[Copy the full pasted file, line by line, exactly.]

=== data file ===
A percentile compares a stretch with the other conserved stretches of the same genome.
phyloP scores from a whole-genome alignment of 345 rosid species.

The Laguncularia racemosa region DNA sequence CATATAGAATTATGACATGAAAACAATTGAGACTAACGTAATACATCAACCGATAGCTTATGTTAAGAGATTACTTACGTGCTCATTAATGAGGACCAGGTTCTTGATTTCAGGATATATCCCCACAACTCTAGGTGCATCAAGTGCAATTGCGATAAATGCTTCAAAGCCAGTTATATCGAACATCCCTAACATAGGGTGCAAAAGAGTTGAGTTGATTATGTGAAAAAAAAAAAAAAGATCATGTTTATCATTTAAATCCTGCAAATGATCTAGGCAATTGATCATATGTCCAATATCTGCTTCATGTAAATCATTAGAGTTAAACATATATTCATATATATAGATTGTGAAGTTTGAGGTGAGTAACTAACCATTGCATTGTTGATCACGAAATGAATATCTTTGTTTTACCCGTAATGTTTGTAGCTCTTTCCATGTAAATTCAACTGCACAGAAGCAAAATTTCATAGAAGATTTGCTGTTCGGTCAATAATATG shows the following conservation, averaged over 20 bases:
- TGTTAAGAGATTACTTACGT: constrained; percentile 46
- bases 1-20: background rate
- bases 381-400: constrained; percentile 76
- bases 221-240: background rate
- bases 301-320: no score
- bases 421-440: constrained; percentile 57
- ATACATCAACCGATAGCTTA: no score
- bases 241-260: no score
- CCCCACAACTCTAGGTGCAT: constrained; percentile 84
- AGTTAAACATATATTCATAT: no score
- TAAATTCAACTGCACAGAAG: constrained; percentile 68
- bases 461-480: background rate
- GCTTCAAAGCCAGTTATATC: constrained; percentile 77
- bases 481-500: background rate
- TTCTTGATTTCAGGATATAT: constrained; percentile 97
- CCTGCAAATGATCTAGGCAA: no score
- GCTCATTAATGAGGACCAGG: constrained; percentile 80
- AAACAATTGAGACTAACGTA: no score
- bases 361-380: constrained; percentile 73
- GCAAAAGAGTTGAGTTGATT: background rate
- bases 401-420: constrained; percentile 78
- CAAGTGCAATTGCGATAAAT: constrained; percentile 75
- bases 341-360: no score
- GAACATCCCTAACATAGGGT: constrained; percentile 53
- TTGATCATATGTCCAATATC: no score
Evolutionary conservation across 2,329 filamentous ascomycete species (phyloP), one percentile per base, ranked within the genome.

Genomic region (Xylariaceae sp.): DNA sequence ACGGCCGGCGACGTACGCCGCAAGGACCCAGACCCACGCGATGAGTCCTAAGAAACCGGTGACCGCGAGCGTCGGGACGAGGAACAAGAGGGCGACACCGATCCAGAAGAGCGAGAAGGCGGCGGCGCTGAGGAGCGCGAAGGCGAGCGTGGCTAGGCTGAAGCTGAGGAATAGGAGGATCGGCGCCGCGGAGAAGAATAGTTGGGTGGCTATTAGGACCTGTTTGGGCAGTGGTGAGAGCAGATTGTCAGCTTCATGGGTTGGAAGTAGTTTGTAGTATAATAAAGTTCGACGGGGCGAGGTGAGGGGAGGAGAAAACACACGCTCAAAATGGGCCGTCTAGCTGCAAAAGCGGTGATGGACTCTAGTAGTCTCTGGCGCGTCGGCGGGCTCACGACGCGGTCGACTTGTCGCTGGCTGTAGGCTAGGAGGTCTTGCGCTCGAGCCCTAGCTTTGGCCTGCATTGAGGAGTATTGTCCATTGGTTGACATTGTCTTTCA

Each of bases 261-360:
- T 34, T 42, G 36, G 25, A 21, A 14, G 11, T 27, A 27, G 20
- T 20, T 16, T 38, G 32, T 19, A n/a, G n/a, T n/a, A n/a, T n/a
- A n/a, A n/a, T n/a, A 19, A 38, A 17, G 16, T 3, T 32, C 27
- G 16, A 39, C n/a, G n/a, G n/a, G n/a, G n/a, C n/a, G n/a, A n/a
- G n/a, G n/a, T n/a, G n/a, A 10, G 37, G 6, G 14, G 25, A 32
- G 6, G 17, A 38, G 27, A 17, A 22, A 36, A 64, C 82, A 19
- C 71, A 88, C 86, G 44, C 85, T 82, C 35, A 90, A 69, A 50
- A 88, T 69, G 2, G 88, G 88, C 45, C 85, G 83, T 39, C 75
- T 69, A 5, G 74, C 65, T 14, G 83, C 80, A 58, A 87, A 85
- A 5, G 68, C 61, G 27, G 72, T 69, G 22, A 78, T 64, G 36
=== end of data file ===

A percentile compares a stretch with the other conserved stretches of the same genome.
phyloP scores from a whole-genome alignment of 345 rosid species.

The Laguncularia racemosa region DNA sequence CATATAGAATTATGACATGAAAACAATTGAGACTAACGTAATACATCAACCGATAGCTTATGTTAAGAGATTACTTACGTGCTCATTAATGAGGACCAGGTTCTTGATTTCAGGATATATCCCCACAACTCTAGGTGCATCAAGTGCAATTGCGATAAATGCTTCAAAGCCAGTTATATCGAACATCCCTAACATAGGGTGCAAAAGAGTTGAGTTGATTATGTGAAAAAAAAAAAAAAGATCATGTTTATCATTTAAATCCTGCAAATGATCTAGGCAATTGATCATATGTCCAATATCTGCTTCATGTAAATCATTAGAGTTAAACATATATTCATATATATAGATTGTGAAGTTTGAGGTGAGTAACTAACCATTGCATTGTTGATCACGAAATGAATATCTTTGTTTTACCCGTAATGTTTGTAGCTCTTTCCATGTAAATTCAACTGCACAGAAGCAAAATTTCATAGAAGATTTGCTGTTCGGTCAATAATATG shows the following conservation, averaged over 20 bases:
- TGTTAAGAGATTACTTACGT: constrained; percentile 46
- bases 1-20: background rate
- bases 381-400: constrained; percentile 76
- bases 221-240: background rate
- bases 301-320: no score
- bases 421-440: constrained; percentile 57
- ATACATCAACCGATAGCTTA: no score
- bases 241-260: no score
- CCCCACAACTCTAGGTGCAT: constrained; percentile 84
- AGTTAAACATATATTCATAT: no score
- TAAATTCAACTGCACAGAAG: constrained; percentile 68
- bases 461-480: background rate
- GCTTCAAAGCCAGTTATATC: constrained; percentile 77
- bases 481-500: background rate
- TTCTTGATTTCAGGATATAT: constrained; percentile 97
- CCTGCAAATGATCTAGGCAA: no score
- GCTCATTAATGAGGACCAGG: constrained; percentile 80
- AAACAATTGAGACTAACGTA: no score
- bases 361-380: constrained; percentile 73
- GCAAAAGAGTTGAGTTGATT: background rate
- bases 401-420: constrained; percentile 78
- CAAGTGCAATTGCGATAAAT: constrained; percentile 75
- bases 341-360: no score
- GAACATCCCTAACATAGGGT: constrained; percentile 53
- TTGATCATATGTCCAATATC: no score
Evolutionary conservation across 2,329 filamentous ascomycete species (phyloP), one percentile per base, ranked within the genome.

Genomic region (Xylariaceae sp.): DNA sequence ACGGCCGGCGACGTACGCCGCAAGGACCCAGACCCACGCGATGAGTCCTAAGAAACCGGTGACCGCGAGCGTCGGGACGAGGAACAAGAGGGCGACACCGATCCAGAAGAGCGAGAAGGCGGCGGCGCTGAGGAGCGCGAAGGCGAGCGTGGCTAGGCTGAAGCTGAGGAATAGGAGGATCGGCGCCGCGGAGAAGAATAGTTGGGTGGCTATTAGGACCTGTTTGGGCAGTGGTGAGAGCAGATTGTCAGCTTCATGGGTTGGAAGTAGTTTGTAGTATAATAAAGTTCGACGGGGCGAGGTGAGGGGAGGAGAAAACACACGCTCAAAATGGGCCGTCTAGCTGCAAAAGCGGTGATGGACTCTAGTAGTCTCTGGCGCGTCGGCGGGCTCACGACGCGGTCGACTTGTCGCTGGCTGTAGGCTAGGAGGTCTTGCGCTCGAGCCCTAGCTTTGGCCTGCATTGAGGAGTATTGTCCATTGGTTGACATTGTCTTTCA

Each of bases 261-360:
- T 34, T 42, G 36, G 25, A 21, A 14, G 11, T 27, A 27, G 20
- T 20, T 16, T 38, G 32, T 19, A n/a, G n/a, T n/a, A n/a, T n/a
- A n/a, A n/a, T n/a, A 19, A 38, A 17, G 16, T 3, T 32, C 27
- G 16, A 39, C n/a, G n/a, G n/a, G n/a, G n/a, C n/a, G n/a, A n/a
- G n/a, G n/a, T n/a, G n/a, A 10, G 37, G 6, G 14, G 25, A 32
- G 6, G 17, A 38, G 27, A 17, A 22, A 36, A 64, C 82, A 19
- C 71, A 88, C 86, G 44, C 85, T 82, C 35, A 90, A 69, A 50
- A 88, T 69, G 2, G 88, G 88, C 45, C 85, G 83, T 39, C 75
- T 69, A 5, G 74, C 65, T 14, G 83, C 80, A 58, A 87, A 85
- A 5, G 68, C 61, G 27, G 72, T 69, G 22, A 78, T 64, G 36